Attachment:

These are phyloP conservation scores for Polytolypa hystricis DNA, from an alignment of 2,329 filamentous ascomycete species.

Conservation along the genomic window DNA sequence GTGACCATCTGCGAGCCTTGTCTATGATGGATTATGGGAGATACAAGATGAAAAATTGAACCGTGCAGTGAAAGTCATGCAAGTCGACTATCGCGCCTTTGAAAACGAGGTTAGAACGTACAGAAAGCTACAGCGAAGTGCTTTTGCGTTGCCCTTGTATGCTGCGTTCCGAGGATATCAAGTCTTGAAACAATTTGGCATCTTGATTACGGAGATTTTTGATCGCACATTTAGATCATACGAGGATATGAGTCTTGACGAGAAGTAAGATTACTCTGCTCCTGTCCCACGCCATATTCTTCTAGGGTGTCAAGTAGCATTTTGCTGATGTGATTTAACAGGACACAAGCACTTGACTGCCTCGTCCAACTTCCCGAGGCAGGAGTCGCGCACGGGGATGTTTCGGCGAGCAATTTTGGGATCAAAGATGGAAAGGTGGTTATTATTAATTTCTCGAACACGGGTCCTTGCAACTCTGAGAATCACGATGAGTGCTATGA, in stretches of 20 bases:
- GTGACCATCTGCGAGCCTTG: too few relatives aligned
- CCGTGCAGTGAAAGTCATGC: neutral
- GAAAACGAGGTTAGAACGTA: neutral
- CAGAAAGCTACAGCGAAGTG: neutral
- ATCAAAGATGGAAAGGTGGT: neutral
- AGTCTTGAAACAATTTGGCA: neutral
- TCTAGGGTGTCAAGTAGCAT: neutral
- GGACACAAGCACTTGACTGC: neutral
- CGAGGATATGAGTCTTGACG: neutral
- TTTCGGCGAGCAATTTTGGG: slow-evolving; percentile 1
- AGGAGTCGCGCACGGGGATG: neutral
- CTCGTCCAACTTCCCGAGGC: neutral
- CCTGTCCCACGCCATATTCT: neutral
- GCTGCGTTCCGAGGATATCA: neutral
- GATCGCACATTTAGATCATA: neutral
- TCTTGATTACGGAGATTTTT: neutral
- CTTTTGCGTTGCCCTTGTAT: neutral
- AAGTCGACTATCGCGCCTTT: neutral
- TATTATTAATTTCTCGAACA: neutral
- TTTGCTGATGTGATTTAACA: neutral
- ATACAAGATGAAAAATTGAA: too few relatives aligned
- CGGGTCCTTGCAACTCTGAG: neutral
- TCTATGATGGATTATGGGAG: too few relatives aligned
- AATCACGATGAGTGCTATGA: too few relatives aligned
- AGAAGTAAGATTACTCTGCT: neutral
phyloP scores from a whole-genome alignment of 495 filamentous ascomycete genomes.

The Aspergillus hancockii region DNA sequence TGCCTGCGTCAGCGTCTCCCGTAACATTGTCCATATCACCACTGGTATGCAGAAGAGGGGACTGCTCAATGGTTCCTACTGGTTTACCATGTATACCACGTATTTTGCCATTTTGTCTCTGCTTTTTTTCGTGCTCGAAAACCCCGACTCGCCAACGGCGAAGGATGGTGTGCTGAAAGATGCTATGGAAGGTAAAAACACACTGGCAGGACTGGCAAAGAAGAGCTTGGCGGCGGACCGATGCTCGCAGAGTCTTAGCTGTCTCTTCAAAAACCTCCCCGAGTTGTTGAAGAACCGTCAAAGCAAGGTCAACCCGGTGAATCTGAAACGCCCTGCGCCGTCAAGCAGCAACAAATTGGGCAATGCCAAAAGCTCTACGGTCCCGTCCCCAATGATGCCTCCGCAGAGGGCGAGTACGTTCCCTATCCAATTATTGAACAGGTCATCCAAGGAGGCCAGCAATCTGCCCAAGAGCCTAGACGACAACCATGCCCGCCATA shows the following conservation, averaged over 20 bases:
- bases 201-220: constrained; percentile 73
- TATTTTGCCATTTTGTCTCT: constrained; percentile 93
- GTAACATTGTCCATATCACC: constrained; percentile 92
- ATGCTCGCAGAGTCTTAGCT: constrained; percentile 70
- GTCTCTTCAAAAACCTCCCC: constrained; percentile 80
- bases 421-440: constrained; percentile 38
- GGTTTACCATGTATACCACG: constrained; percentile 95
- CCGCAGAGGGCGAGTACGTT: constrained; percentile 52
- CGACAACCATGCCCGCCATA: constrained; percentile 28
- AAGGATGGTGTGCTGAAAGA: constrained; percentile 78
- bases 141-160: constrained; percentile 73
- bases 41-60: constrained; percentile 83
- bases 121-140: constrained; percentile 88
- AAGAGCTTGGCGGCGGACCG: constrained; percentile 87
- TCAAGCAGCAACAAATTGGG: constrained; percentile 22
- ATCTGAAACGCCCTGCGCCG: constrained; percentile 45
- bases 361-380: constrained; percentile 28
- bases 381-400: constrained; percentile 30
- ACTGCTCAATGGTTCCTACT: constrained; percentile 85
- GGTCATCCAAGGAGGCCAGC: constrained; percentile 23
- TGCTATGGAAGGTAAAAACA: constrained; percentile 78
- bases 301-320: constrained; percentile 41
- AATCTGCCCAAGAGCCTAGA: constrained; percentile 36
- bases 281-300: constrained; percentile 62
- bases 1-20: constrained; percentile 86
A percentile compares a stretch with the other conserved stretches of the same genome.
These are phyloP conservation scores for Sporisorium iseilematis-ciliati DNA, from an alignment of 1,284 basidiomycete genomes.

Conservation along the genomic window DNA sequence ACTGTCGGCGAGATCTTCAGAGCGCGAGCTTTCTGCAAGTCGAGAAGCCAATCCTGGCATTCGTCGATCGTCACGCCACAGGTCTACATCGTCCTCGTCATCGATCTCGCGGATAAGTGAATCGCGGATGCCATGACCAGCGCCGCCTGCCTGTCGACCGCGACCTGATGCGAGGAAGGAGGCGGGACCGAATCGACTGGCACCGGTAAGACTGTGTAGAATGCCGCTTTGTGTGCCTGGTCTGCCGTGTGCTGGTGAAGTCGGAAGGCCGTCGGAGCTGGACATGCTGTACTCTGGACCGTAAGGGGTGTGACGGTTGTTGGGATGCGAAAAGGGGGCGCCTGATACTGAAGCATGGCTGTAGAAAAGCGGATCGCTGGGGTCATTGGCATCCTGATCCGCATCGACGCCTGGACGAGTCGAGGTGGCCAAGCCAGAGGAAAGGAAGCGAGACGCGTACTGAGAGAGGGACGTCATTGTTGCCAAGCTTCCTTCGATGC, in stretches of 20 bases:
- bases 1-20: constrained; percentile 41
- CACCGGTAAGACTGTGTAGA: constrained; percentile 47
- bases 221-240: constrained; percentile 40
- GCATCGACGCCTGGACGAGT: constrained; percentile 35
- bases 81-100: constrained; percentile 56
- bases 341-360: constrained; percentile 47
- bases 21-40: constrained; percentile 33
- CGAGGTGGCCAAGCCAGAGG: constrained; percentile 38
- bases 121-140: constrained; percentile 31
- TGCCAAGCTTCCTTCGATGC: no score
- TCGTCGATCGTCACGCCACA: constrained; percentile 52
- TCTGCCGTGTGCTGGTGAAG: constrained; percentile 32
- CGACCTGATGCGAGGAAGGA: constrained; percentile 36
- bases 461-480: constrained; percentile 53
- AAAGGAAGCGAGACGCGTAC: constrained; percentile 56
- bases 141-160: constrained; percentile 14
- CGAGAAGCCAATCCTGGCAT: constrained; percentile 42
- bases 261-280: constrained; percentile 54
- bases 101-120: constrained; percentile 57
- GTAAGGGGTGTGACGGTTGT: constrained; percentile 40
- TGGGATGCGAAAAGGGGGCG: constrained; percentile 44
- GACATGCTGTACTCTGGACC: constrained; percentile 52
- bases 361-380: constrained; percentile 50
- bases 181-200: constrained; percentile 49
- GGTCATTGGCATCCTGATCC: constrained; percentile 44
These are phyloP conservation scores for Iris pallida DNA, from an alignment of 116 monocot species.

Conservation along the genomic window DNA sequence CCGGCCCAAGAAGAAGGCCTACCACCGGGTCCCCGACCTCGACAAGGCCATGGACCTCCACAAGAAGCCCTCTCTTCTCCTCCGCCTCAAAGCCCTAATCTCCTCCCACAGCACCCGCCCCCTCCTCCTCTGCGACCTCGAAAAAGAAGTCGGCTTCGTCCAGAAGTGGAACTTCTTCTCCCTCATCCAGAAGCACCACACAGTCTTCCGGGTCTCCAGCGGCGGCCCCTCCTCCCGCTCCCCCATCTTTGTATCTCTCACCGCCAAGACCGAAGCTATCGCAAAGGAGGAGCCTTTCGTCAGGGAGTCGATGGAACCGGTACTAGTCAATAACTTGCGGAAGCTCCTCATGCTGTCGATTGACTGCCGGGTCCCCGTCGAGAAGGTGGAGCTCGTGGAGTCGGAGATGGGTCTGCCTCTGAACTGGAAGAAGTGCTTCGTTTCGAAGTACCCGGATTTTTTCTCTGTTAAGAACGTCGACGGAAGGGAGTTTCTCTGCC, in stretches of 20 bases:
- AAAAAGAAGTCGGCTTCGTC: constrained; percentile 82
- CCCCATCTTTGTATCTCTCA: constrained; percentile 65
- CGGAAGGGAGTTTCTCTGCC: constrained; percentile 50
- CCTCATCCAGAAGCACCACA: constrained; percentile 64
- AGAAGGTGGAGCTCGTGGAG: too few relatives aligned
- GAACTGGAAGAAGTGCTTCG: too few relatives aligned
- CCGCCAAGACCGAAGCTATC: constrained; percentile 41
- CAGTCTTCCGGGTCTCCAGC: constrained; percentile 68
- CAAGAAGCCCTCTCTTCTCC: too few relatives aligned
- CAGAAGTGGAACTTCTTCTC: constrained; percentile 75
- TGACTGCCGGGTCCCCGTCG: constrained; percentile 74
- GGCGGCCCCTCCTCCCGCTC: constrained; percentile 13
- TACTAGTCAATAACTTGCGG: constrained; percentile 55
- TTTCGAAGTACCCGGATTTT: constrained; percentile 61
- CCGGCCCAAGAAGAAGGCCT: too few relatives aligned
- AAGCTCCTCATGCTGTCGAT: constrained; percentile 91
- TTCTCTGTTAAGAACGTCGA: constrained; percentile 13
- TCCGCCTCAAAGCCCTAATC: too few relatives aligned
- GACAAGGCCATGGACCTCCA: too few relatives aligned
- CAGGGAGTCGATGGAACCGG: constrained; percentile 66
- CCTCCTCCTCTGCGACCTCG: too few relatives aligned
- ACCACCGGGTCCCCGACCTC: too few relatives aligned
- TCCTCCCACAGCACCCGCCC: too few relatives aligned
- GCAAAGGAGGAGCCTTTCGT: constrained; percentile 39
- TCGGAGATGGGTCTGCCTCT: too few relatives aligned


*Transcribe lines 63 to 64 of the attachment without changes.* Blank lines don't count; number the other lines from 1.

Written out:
- bases 341-360: constrained; percentile 47
- bases 21-40: constrained; percentile 33